All-Around Training for the Tactical Athlete

In the movie “Remember the Titans,” Coach Boone is the new head football coach of the first integrated school in Virginia. The school staff and parents immediately begin criticizing him. As they are preparing to leave for pre-season camp, Boone is carrying his playbook—a very thin portfolio of plays.

Assistant Coach: “Awful skinny playbook in’t it?”

Coach Boone: “Well, I run six plays, split veer, it’s like Novocaine; just give it time, it always works.”

Similar to Coach Boone’s playbook, Novocaine Training is simply a series of training sessions that can be cycled through as fast as can be recovered from. The benefit is the consistent prioritization of the needs of a tactical athlete.

Background

I was never a gifted athlete. In fact, I was almost always the slowest, heaviest, and weakest relative to other athletes. But what I lacked in talent, I made up for with heart and work ethic. When I first joined the US Navy’s special operations community, I could barely keep up. I was over 200 pounds, slow, and weak. Over time, consistent training made me slightly better than average in the community. While I was only mediocre, the relative improvement was far greater than those who started with more advantage. Fast forward 20 years and I have been from poor fitness to excellent fitness, to injury, back to poor fitness, and back to excellent fitness again enough to significantly exceed the standards for my current role in federal law enforcement. The point is that I have made tremendous relative improvements multiple times. A few lessons have been ever present during all the times of improvement:

Logistics

Successful training has to be accessible. We don’t all have fully outfitted gyms. We can’t always do a superset of 50 swim sprints with three back squats at 80% of one-rep-max. Days need to be focused on a single location that has the equipment needed. Segregating strength days from track days makes the logistics of accessing the training obtainable.

The schedule of a tactical athlete can be very sporadic. A strict weekly schedule has almost never worked for me. I miss days because of operations, family obligations, stress, etc. A successful program needs to be flexible.

The bomb suit

It is also important to be able to modify the intensity of training depending on recovery status and phase of training. For most day-to-day operations, a certain level of fitness is required but at times that need changes. Whether preparing for a fitness test, screening for a specialty job, or preparing for selection course, there are times when the intensity of training needs to increase or, at least, can increase if time allows.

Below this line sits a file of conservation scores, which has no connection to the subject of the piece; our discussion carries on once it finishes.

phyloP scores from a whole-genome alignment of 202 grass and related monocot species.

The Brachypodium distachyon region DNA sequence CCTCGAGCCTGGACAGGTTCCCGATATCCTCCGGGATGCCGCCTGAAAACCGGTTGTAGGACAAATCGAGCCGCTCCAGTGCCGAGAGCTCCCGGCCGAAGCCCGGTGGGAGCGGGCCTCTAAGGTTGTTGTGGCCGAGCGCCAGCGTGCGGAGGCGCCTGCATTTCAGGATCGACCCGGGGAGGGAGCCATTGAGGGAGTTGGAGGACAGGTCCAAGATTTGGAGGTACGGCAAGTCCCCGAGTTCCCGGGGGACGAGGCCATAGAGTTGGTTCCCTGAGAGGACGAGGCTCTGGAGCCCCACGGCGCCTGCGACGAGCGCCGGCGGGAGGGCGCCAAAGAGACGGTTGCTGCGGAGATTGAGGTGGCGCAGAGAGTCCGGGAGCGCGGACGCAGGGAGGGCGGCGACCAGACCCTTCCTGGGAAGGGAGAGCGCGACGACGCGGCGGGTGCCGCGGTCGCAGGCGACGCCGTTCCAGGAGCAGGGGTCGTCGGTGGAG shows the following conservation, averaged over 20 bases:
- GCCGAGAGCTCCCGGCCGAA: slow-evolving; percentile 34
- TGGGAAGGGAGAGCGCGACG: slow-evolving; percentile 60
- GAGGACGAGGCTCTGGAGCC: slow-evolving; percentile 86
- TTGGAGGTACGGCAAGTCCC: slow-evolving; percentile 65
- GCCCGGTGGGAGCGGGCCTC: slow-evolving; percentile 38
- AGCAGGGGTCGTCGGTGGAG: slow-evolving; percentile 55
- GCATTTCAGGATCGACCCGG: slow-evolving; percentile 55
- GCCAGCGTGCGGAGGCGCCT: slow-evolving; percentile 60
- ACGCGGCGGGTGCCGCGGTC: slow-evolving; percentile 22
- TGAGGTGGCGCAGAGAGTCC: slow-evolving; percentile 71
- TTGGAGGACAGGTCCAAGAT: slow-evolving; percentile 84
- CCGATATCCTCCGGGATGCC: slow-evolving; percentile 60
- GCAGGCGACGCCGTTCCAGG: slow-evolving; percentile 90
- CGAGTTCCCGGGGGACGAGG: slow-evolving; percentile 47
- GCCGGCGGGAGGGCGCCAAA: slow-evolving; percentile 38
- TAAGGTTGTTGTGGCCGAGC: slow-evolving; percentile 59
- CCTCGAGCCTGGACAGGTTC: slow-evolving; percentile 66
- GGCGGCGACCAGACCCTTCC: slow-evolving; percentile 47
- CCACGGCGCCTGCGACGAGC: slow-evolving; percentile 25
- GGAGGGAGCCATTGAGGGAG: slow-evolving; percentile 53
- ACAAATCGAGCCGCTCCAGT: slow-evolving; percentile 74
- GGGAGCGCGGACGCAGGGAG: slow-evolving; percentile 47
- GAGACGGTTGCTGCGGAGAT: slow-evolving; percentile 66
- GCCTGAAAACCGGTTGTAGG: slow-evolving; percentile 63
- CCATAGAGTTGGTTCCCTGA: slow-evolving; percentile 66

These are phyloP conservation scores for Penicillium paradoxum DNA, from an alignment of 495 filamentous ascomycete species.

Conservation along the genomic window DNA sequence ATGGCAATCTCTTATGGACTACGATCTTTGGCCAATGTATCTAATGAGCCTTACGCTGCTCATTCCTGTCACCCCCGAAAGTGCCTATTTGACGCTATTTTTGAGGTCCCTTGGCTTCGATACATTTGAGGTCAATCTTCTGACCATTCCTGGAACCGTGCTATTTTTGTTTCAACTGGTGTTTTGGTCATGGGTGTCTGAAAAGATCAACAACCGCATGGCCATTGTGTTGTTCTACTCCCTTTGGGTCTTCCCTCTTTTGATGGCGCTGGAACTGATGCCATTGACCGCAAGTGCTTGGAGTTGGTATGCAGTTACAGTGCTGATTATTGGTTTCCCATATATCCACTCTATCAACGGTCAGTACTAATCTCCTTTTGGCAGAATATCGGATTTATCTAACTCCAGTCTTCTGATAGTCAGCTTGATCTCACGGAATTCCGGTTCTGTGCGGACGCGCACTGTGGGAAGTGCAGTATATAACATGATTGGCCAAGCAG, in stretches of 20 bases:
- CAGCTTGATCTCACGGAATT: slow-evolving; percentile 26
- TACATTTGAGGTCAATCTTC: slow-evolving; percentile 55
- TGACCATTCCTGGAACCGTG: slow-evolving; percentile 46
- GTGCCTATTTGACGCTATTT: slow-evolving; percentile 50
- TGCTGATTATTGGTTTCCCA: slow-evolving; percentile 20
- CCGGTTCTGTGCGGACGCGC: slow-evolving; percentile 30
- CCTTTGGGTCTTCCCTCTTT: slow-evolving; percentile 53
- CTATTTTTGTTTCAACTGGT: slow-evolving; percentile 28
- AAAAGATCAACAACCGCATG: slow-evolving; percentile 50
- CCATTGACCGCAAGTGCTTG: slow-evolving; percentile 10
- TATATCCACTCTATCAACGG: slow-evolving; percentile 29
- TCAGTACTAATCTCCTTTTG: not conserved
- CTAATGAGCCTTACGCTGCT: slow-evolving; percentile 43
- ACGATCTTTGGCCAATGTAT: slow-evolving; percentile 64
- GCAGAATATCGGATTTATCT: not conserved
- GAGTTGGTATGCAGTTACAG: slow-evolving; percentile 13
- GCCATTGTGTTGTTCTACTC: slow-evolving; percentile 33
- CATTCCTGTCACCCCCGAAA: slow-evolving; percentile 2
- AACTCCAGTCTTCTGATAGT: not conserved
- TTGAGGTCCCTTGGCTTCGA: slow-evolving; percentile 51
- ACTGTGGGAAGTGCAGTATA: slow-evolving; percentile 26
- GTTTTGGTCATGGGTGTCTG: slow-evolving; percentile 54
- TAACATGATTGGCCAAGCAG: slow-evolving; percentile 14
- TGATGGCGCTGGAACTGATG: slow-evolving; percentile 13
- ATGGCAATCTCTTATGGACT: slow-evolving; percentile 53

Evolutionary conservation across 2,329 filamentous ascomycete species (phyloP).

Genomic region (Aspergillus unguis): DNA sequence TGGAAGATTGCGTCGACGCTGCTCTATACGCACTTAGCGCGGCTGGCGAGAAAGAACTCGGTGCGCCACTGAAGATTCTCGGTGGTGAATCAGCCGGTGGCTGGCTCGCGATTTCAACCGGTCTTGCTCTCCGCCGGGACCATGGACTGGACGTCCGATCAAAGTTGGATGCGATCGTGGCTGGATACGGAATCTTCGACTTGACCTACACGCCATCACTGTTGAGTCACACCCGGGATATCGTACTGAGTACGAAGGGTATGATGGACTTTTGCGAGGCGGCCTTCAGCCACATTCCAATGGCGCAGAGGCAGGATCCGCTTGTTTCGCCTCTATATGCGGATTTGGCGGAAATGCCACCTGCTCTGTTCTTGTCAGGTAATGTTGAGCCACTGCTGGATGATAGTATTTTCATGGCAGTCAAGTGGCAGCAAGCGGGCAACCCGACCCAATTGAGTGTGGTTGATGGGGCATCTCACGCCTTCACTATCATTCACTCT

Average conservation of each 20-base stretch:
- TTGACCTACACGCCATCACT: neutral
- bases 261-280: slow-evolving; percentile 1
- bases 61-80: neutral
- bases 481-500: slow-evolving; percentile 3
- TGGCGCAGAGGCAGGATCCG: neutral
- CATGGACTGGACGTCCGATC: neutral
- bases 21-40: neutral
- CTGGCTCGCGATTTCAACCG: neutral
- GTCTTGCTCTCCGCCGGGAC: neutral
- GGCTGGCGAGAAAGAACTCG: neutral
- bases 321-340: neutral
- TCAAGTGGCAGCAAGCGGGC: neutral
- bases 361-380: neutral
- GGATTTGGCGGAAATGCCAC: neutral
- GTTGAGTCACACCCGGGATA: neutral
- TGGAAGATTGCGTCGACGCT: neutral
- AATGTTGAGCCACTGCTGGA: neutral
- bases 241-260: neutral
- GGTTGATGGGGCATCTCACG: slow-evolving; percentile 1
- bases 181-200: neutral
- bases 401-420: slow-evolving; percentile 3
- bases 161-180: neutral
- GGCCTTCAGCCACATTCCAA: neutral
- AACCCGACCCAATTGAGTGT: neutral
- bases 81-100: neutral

Prioritize

Some attributes are more important than others. Aerobic capacity is hands down the most important attribute for the tactical athlete. As a person paid to be able to perform physically, there are capabilities that I must have to accomplish the mission. The most common need I have encountered as a tactical athlete is the ability to work long days or multiple days in a row. Responding to days on end of a crisis operation requires aerobic capacity to continually fuel and recover. For example, consider those responding to the Boston Marathon bombing. They needed the ability to carry victims to safety repeatedly, recover and then work long hours searching for the subjects. Or 9/11, being able to move debris and carry victims for multiple days and not run out of gas. Operation Phantom Fury required living out of a pack going door to door from dawn to dusk for multiple weeks.

Additional capabilities likely include wearing heavy protective equipment, carrying packs, wrestling subjects, climbing ladders, and more. Lastly, some activities simply require going very hard for as long as possible such as a long dive against a strong current or grappling for your life.

In all these circumstances, I can’t imagine that more strength would not help.

Durability

I have sustained multiple shoulder injuries, a fractured pelvis, multiple knee injuries, and multiple herniated discs. The saying, he who lifts the longest gets the strongest is very insightful. Staying injury free allows continued progress. More importantly, staying injury free prevents a person from becoming a liability to their team. Nobody wants to be the person who can’t help because they are broken. Additionally, when a job requires a need for physicality, not being able to perform is a non-starter. As we age, we need more time to recover. As we increase the training difficulty, we need more recovery time too.

The half-kneeling position of the military tactical get-up

By placing the focus on training as a list maximizes the flexibility necessary too. Training could be performed anywhere from three to seven days per week depending on an individual’s logistical constraints. The real advantage to this kind of training is its modular nature. There is a suggested base for the training session and depending on individual needs, add additional training to the appropriate days. One could rotate between strength and endurance focused cycles or follow one exclusively. For something like a screen test or selection prep, performing both supplements might be necessary, and the session may need to be broken up into AM and PM sessions just due to time constraints.